Make some petal flower patterns on paper. I sometimes use real flower petals. This may result in a messy workspace, but at least you're sure that you'll be using the pattern of a real flower.
If you don't want to make your own templates, there are some craft lovers who are generous enough to post their templates for free. You can print these templates and skip straight to Step 2.
Step 2: Cut the Templates Out
If you're cutting out petals with intricate patterns, it's best to make use of a pair of crafting scissors—the slim and sharp kind. A slim shape works best when cutting around curves!
Step 3: Trace and Cut Templates on Foam
Place your template on the surface of the foam and trace it. It's best to use with a 0.5 mm or 0.3mm pencil so that you won't have to worry about any trace of an outline later on.
If you have problem seeing the light pencil lines as you're cutting, you can use a ballpoint pen called a friction pen. The lines you make using this pen can be erased!
Remember cut out the foam shapes following the same guidelines as in Step 2.
Step 4: Color the Foam Shapes
Coloring foam requires a special technique. The secret is using a sponge—just like the kind you use for washing dishes. Use about a one-inch square.
- Dip your sponge in oil paint.
- Hold the sponge firmly with your thumb and pointer finger.
- Make swift "wiping" strokes.
This technique will create a gradient color effect!
Step 5: Heat and Shape Your Flowers
Heat your flower by carefully putting it on the back of a hot iron. It will take few seconds to get the required heat for forming, but be careful not to overheat it!
Sculpting the flower could be a bit tricky. You have to shape it while it is still hot. This requires extra care—avoid getting burned.
A Note About Safety: If you're doing this craft with your child, be sure to help her realize that this step could hurt her if she is not careful. My daughter loves making foam flowers with me and she is always fascinated with this step. But she knows that the foam is hot, and I do not allow her to do this step (not now, anyway—perhaps when she is older).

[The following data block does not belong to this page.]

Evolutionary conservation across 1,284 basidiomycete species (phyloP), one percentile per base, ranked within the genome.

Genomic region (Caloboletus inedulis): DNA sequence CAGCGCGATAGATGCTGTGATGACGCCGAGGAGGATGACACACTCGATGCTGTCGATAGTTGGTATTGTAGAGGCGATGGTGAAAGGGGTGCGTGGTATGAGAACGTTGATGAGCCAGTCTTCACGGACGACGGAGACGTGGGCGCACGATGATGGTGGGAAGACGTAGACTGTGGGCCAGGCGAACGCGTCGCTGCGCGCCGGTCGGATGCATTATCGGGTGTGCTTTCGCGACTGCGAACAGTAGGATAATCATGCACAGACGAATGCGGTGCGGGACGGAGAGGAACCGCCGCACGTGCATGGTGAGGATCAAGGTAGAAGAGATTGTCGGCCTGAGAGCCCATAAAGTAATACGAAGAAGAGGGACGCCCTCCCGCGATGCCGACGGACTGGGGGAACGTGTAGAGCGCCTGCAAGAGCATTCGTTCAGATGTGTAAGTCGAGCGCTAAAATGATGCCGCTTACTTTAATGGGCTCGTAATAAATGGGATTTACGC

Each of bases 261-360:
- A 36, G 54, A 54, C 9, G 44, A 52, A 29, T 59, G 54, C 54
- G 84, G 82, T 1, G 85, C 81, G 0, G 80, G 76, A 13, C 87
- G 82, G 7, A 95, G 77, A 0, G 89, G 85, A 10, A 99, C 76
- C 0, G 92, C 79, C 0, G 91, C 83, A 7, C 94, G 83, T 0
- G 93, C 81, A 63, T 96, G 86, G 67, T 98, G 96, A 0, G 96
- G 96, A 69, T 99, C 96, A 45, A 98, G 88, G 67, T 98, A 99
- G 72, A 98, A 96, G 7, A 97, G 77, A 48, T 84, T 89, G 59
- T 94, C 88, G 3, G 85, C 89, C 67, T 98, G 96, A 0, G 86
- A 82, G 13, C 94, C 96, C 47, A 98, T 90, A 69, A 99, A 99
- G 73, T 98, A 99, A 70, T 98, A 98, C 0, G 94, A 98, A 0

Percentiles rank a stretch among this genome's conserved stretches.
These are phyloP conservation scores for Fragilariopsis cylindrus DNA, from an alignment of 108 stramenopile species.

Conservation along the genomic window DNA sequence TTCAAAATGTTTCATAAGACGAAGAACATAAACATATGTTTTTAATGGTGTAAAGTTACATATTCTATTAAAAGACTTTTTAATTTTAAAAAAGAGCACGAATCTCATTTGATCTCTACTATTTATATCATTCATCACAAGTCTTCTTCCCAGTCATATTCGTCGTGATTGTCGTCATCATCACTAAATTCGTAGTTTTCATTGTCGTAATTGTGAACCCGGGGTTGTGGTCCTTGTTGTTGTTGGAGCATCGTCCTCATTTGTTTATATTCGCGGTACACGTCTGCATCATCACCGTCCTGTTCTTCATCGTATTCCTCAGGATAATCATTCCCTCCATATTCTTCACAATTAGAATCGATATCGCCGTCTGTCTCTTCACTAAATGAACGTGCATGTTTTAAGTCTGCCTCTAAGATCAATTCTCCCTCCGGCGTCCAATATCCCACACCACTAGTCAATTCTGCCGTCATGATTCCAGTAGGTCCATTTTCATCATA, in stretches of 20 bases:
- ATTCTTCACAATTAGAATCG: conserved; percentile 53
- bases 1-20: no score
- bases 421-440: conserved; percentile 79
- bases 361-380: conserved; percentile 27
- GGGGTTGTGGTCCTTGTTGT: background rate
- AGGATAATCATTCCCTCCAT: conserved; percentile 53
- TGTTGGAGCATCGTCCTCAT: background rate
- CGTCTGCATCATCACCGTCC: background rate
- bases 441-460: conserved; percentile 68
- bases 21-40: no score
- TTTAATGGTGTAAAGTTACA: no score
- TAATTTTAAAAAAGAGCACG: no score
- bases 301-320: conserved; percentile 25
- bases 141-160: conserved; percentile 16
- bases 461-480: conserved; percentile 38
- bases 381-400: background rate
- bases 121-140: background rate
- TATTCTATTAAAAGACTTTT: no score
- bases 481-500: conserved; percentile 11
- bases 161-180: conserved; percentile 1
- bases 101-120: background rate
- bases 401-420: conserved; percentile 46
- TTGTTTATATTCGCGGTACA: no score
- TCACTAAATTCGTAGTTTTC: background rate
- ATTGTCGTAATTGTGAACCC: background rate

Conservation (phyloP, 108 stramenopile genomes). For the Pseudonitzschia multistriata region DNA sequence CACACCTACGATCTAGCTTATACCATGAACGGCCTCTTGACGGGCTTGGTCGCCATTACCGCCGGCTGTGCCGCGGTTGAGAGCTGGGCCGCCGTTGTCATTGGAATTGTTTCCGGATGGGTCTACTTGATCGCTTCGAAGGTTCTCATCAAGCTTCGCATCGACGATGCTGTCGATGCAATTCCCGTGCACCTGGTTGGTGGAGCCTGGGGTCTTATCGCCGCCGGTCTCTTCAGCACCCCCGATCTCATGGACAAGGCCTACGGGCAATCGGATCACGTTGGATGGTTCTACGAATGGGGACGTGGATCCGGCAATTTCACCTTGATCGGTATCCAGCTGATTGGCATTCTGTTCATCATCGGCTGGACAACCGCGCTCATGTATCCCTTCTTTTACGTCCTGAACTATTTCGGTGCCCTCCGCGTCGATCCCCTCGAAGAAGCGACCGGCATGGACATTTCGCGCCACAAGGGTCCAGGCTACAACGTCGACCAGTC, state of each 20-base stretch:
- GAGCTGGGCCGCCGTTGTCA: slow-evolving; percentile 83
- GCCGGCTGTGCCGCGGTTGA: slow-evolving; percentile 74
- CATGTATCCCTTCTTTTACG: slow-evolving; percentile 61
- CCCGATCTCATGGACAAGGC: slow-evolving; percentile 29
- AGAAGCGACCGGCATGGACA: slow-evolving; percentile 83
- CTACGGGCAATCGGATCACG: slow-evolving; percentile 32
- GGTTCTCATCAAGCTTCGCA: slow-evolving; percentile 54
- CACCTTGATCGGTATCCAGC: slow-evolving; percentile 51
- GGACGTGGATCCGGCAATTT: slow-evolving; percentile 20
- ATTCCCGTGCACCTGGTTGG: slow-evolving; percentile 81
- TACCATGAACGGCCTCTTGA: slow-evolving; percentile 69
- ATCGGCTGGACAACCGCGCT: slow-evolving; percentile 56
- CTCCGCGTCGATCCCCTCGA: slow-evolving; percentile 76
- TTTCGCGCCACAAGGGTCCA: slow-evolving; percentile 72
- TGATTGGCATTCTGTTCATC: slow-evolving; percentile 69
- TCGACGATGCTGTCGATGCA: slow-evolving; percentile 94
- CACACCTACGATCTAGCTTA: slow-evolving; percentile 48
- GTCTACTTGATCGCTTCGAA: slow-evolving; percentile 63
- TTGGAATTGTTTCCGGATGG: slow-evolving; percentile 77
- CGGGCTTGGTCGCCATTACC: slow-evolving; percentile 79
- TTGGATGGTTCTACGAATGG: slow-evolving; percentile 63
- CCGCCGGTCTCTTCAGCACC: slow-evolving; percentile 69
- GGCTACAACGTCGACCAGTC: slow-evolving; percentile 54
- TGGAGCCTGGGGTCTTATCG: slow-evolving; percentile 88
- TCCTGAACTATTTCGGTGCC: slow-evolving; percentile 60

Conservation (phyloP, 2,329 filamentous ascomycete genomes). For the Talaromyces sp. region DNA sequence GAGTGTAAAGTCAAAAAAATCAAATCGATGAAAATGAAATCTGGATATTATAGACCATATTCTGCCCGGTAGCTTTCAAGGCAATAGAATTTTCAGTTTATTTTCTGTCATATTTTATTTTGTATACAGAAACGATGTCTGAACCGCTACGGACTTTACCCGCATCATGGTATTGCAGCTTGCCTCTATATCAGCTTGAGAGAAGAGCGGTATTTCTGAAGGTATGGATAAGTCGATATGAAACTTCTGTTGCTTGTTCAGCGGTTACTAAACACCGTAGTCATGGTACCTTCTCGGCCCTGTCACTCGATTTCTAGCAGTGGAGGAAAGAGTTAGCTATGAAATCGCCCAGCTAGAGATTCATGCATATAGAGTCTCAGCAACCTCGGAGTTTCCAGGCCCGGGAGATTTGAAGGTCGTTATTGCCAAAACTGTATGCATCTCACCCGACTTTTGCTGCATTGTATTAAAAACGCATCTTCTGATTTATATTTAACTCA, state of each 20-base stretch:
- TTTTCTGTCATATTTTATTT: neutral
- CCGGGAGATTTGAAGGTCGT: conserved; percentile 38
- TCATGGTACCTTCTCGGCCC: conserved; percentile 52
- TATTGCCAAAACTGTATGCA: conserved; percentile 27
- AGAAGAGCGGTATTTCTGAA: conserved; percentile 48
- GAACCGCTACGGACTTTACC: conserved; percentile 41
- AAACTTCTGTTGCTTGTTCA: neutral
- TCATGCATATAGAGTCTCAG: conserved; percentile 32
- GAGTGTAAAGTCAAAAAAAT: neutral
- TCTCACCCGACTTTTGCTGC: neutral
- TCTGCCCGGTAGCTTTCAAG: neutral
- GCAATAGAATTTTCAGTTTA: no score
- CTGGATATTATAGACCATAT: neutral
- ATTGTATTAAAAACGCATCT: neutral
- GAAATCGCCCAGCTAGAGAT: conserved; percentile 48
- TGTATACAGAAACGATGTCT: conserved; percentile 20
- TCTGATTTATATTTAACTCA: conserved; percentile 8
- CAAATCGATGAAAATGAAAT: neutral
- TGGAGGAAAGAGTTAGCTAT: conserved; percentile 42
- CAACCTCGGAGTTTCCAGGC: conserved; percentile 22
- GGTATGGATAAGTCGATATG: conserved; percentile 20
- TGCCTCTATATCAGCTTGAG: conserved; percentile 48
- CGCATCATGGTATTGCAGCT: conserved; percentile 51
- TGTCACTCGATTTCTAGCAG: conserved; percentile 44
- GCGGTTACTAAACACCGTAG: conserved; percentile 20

Step 6: Add Floral Wire
Stick the petals onto a floral wire with a glue gun. This is just like what you do when making paper flowers—you stick the petals onto a wire using a glue gun and glue stick.
Looking for Inspiration? Here Are Some Sample Projects You Can Do
Up for the challenge? Try making one of these!
- Basket of Flowers: This is really cute and one of my favorites.
- Sunflower Clock: The clock is about one foot in diameter.
- Large Display: This took several weeks of work, but it was worth the time spent. (Yes, it will take all your spare time, but in the end, you will love the result.) Choose a white foam sheet. Color your cutouts piece by piece. You will be needing white, yellow, pink and green oil paint.
- Bunch of Roses: This is smaller than the large display, but it will still take some time to complete because you'll have to assemble roses, which require more petals per flower.
- Rose Wreath: You can do this project together with the bunch of roses. The techniques required are the same.
- Simple Vase: This was my very first foam flower project.